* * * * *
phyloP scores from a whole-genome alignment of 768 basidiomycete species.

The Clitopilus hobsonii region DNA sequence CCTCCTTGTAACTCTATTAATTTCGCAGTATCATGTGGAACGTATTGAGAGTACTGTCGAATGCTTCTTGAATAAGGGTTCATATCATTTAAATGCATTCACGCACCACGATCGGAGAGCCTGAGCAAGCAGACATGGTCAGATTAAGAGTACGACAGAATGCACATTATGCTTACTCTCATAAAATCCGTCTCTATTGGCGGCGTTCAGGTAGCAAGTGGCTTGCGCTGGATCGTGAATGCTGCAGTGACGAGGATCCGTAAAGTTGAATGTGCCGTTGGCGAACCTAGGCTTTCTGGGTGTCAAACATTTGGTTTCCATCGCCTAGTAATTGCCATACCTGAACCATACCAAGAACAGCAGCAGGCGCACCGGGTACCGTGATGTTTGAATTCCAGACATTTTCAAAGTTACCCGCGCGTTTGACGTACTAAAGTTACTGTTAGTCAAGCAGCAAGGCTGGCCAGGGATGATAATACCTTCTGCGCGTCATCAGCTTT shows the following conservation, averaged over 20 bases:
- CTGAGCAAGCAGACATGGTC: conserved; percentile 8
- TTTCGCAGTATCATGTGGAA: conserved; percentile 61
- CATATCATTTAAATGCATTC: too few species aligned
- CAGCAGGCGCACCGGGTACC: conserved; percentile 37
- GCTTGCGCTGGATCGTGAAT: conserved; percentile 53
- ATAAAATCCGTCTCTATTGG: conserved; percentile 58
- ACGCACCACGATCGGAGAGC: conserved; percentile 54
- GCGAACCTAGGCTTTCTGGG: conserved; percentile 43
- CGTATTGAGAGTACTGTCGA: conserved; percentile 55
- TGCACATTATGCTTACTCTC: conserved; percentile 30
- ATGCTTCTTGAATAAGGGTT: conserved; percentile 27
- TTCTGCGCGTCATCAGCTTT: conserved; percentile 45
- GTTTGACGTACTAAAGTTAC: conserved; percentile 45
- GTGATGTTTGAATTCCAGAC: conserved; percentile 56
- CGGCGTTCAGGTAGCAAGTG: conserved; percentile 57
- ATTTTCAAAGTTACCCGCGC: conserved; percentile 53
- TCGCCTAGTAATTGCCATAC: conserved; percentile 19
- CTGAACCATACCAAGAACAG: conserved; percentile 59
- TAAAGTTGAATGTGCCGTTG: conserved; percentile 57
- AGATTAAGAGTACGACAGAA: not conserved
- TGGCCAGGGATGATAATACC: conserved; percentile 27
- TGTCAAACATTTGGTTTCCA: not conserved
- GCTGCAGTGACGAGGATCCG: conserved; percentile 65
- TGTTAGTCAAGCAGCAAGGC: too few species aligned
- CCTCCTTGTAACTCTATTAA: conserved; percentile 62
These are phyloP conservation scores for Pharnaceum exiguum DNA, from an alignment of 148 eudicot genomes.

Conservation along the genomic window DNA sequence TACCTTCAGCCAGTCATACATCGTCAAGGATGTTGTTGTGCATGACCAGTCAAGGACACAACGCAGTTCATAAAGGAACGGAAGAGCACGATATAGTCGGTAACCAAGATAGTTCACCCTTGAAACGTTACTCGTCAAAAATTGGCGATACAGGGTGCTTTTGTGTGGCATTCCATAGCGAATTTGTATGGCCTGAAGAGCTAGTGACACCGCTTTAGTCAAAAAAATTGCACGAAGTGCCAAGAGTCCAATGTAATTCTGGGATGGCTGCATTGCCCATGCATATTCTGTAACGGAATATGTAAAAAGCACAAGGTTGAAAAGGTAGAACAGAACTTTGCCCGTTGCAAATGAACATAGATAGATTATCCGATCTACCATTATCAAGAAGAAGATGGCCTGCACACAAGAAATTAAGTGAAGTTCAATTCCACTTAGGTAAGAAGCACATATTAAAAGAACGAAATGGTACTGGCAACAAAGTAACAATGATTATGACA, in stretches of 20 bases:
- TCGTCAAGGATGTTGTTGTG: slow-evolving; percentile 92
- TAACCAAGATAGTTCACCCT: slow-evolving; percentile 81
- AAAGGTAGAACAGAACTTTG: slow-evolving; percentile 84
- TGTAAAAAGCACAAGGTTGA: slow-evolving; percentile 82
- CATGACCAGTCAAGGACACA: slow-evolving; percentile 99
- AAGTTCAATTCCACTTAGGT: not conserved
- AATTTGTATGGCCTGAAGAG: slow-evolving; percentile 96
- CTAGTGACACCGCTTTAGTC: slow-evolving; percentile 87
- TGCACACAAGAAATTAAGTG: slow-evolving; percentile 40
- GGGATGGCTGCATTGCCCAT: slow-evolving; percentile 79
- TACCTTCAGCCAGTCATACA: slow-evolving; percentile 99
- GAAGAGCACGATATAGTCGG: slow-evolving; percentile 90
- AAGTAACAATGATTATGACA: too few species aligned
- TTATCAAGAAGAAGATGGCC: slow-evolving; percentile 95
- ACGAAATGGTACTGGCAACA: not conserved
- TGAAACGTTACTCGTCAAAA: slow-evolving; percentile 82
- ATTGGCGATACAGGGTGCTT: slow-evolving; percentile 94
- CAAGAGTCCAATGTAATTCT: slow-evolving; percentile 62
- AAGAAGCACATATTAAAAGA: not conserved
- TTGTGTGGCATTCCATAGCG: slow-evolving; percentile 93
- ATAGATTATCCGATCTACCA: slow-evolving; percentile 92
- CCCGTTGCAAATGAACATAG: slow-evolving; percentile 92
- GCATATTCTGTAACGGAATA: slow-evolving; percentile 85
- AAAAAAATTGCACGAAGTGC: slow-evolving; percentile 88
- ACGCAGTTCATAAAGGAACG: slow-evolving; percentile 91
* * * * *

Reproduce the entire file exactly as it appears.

phyloP scores from a whole-genome alignment of 768 basidiomycete species.

The Clitopilus hobsonii region DNA sequence CCTCCTTGTAACTCTATTAATTTCGCAGTATCATGTGGAACGTATTGAGAGTACTGTCGAATGCTTCTTGAATAAGGGTTCATATCATTTAAATGCATTCACGCACCACGATCGGAGAGCCTGAGCAAGCAGACATGGTCAGATTAAGAGTACGACAGAATGCACATTATGCTTACTCTCATAAAATCCGTCTCTATTGGCGGCGTTCAGGTAGCAAGTGGCTTGCGCTGGATCGTGAATGCTGCAGTGACGAGGATCCGTAAAGTTGAATGTGCCGTTGGCGAACCTAGGCTTTCTGGGTGTCAAACATTTGGTTTCCATCGCCTAGTAATTGCCATACCTGAACCATACCAAGAACAGCAGCAGGCGCACCGGGTACCGTGATGTTTGAATTCCAGACATTTTCAAAGTTACCCGCGCGTTTGACGTACTAAAGTTACTGTTAGTCAAGCAGCAAGGCTGGCCAGGGATGATAATACCTTCTGCGCGTCATCAGCTTT shows the following conservation, averaged over 20 bases:
- CTGAGCAAGCAGACATGGTC: conserved; percentile 8
- TTTCGCAGTATCATGTGGAA: conserved; percentile 61
- CATATCATTTAAATGCATTC: too few species aligned
- CAGCAGGCGCACCGGGTACC: conserved; percentile 37
- GCTTGCGCTGGATCGTGAAT: conserved; percentile 53
- ATAAAATCCGTCTCTATTGG: conserved; percentile 58
- ACGCACCACGATCGGAGAGC: conserved; percentile 54
- GCGAACCTAGGCTTTCTGGG: conserved; percentile 43
- CGTATTGAGAGTACTGTCGA: conserved; percentile 55
- TGCACATTATGCTTACTCTC: conserved; percentile 30
- ATGCTTCTTGAATAAGGGTT: conserved; percentile 27
- TTCTGCGCGTCATCAGCTTT: conserved; percentile 45
- GTTTGACGTACTAAAGTTAC: conserved; percentile 45
- GTGATGTTTGAATTCCAGAC: conserved; percentile 56
- CGGCGTTCAGGTAGCAAGTG: conserved; percentile 57
- ATTTTCAAAGTTACCCGCGC: conserved; percentile 53
- TCGCCTAGTAATTGCCATAC: conserved; percentile 19
- CTGAACCATACCAAGAACAG: conserved; percentile 59
- TAAAGTTGAATGTGCCGTTG: conserved; percentile 57
- AGATTAAGAGTACGACAGAA: not conserved
- TGGCCAGGGATGATAATACC: conserved; percentile 27
- TGTCAAACATTTGGTTTCCA: not conserved
- GCTGCAGTGACGAGGATCCG: conserved; percentile 65
- TGTTAGTCAAGCAGCAAGGC: too few species aligned
- CCTCCTTGTAACTCTATTAA: conserved; percentile 62
These are phyloP conservation scores for Pharnaceum exiguum DNA, from an alignment of 148 eudicot genomes.

Conservation along the genomic window DNA sequence TACCTTCAGCCAGTCATACATCGTCAAGGATGTTGTTGTGCATGACCAGTCAAGGACACAACGCAGTTCATAAAGGAACGGAAGAGCACGATATAGTCGGTAACCAAGATAGTTCACCCTTGAAACGTTACTCGTCAAAAATTGGCGATACAGGGTGCTTTTGTGTGGCATTCCATAGCGAATTTGTATGGCCTGAAGAGCTAGTGACACCGCTTTAGTCAAAAAAATTGCACGAAGTGCCAAGAGTCCAATGTAATTCTGGGATGGCTGCATTGCCCATGCATATTCTGTAACGGAATATGTAAAAAGCACAAGGTTGAAAAGGTAGAACAGAACTTTGCCCGTTGCAAATGAACATAGATAGATTATCCGATCTACCATTATCAAGAAGAAGATGGCCTGCACACAAGAAATTAAGTGAAGTTCAATTCCACTTAGGTAAGAAGCACATATTAAAAGAACGAAATGGTACTGGCAACAAAGTAACAATGATTATGACA, in stretches of 20 bases:
- TCGTCAAGGATGTTGTTGTG: slow-evolving; percentile 92
- TAACCAAGATAGTTCACCCT: slow-evolving; percentile 81
- AAAGGTAGAACAGAACTTTG: slow-evolving; percentile 84
- TGTAAAAAGCACAAGGTTGA: slow-evolving; percentile 82
- CATGACCAGTCAAGGACACA: slow-evolving; percentile 99
- AAGTTCAATTCCACTTAGGT: not conserved
- AATTTGTATGGCCTGAAGAG: slow-evolving; percentile 96
- CTAGTGACACCGCTTTAGTC: slow-evolving; percentile 87
- TGCACACAAGAAATTAAGTG: slow-evolving; percentile 40
- GGGATGGCTGCATTGCCCAT: slow-evolving; percentile 79
- TACCTTCAGCCAGTCATACA: slow-evolving; percentile 99
- GAAGAGCACGATATAGTCGG: slow-evolving; percentile 90
- AAGTAACAATGATTATGACA: too few species aligned
- TTATCAAGAAGAAGATGGCC: slow-evolving; percentile 95
- ACGAAATGGTACTGGCAACA: not conserved
- TGAAACGTTACTCGTCAAAA: slow-evolving; percentile 82
- ATTGGCGATACAGGGTGCTT: slow-evolving; percentile 94
- CAAGAGTCCAATGTAATTCT: slow-evolving; percentile 62
- AAGAAGCACATATTAAAAGA: not conserved
- TTGTGTGGCATTCCATAGCG: slow-evolving; percentile 93
- ATAGATTATCCGATCTACCA: slow-evolving; percentile 92
- CCCGTTGCAAATGAACATAG: slow-evolving; percentile 92
- GCATATTCTGTAACGGAATA: slow-evolving; percentile 85
- AAAAAAATTGCACGAAGTGC: slow-evolving; percentile 88
- ACGCAGTTCATAAAGGAACG: slow-evolving; percentile 91